Sermon Title: Which one do you want?
Text: Matthew 27:15-23
Now at the feast, the governor was accustomed to release for the crowd any one prisoner whom they wanted. And they had then a notorious prisoner called Barabbas. So when they had gathered, Pilate said to them, “Whom do you want me to release for you: Barabbas, or Jesus who is called Christ?” For he knew that it was out of envy that they had delivered him up. Besides, while he was sitting on the judgment seat, his wife sent word to him, “Have nothing to do with that righteous man, for I have suffered much because of him today in a dream.” Now the chief priests and the elders persuaded the crowd to ask for Barabbas and destroy Jesus. The governor again said to them, “Which of the two do you want me to release for you?” And they said, “Barabbas.” Pilate said to them, “Then what shall I do with Jesus who is called Christ?” They all said, “Let him be crucified!” And he said, “Why? What evil has he done?” But they shouted all the more, “Let him be crucified!” (Matthew 27:15-23, ESV).
In recent Sundays, we looked at Jesus’ predictions concerning his crucifixion, and then how he took the Passover meal and reinterpreted it for the apostles (and for the church). On Sunday we reflected on a part of one of his trials that began early on that fateful Friday morning.
The religious leaders had brought him before Pilate, the Roman prefect of Judea, whose primary goal was to keep the locals peaceful and relatively happy so that his somewhat shaky political position wouldn’t be endangered by reports of unrest. Recognizing that Jesus had been brought to him because of envy among the religious elites, he thought that he might release Jesus—whom he knew to be innocent—according to a custom where he released a prisoner of the people’s choice during the weekend of Passover.
He had in custody an insurrectionist named Barabbas, and he thought the people would want this violent man to remain in prison, but he misjudged them. When he asked them if they wanted Barabbas or Jesus to be freed, they asked for Barabbas.
There’s an interesting spiritual point here. Pilate’s question, “Which of the two do you want?”, can be read as the kind of question that we all must answer. Do you want Barabbas, the one who offers the best short-term outcome? After all, Barabbas probably had as his goal the liberation of the Jewish people from Roman oppression—something that was very important to them.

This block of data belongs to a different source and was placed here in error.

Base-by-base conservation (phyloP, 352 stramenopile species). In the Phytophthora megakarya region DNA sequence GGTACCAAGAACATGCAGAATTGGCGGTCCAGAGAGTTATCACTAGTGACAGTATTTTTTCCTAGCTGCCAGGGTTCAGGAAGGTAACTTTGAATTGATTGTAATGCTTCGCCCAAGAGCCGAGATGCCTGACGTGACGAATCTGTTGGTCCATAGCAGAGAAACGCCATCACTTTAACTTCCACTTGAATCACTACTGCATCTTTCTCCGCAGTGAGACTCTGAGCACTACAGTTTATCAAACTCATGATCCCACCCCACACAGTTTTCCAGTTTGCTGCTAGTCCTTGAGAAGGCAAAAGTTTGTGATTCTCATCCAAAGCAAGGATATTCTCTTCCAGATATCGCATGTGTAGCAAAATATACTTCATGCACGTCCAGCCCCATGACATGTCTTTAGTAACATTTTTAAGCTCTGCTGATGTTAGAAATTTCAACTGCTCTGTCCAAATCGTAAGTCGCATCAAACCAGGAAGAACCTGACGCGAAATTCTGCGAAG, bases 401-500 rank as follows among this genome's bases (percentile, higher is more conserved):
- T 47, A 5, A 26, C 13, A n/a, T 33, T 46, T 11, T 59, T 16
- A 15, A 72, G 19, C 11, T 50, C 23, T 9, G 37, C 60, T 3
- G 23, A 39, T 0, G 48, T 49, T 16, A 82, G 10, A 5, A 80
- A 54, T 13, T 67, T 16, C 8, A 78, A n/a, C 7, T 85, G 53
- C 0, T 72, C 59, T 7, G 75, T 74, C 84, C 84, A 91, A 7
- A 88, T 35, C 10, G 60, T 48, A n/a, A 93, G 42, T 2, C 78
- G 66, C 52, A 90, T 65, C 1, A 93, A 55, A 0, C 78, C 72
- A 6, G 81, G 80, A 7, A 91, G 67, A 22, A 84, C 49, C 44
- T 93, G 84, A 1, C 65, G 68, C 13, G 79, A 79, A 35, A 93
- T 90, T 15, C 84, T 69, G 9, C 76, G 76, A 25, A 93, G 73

Or do you want Jesus, the one whose counter-intuitive kingdom ethic would likely bring about short-term struggle?
Which one do you want? Do you want the one who does what you want or the one who does what you need? Do you want the strong-and-powerful Barabbas or the meek-and-mild Jesus? Do you want the one who leads guerrilla warfare or the one who washes feet?
- How can our class pray for you, a friend, or a loved one tonight?
Start Reading (read Matthew 27:15-23)
- What questions come to mind as you read this text? What’s one thing that you remember from the sermon?
- There’s pretty good evidence that Barabbas’ name was actually Jesus Barabbas, which makes verse 17 interesting. How might Pilate have been making a play on words in his request?
- Read Matthew 21:1-11, which took place on the [Palm] Sunday prior to Jesus’ crucifixion. Contrast this reaction with the crowd’s words in Matthew 27. Why is there such a stark difference?
- How do you interpret Pilate’s words and actions in our text? What do you think is motivating him?
- How is Jesus Christ’s kingdom different from the one that Barabbas and the religious leaders were pursuing?
- In Jesus’ trial, the guilty one (Barabbas) was set free, while the innocent one (Jesus) was sentenced to die. How does this in a sense reflect the gospel?
- Which do you choose—Jesus Barabbas (“son of a father”), or Jesus the Christ (son of God)? How is this choice the same one that every person must make when presented with Jesus Christ?
- How is choosing Barabbas more appealing?
- Think about the religious leaders. They had seen many of Jesus’ marvelous works but still wanted to kill him. Why? What was wrong in their hearts? Does this happen to us? If so, how?
- How should our lives reflect that we are disciples of Jesus, a man of peace, rather than Barabbas, a man of violence?
- How does following Jesus require us to focus on long-term outcomes rather than short-term consequences?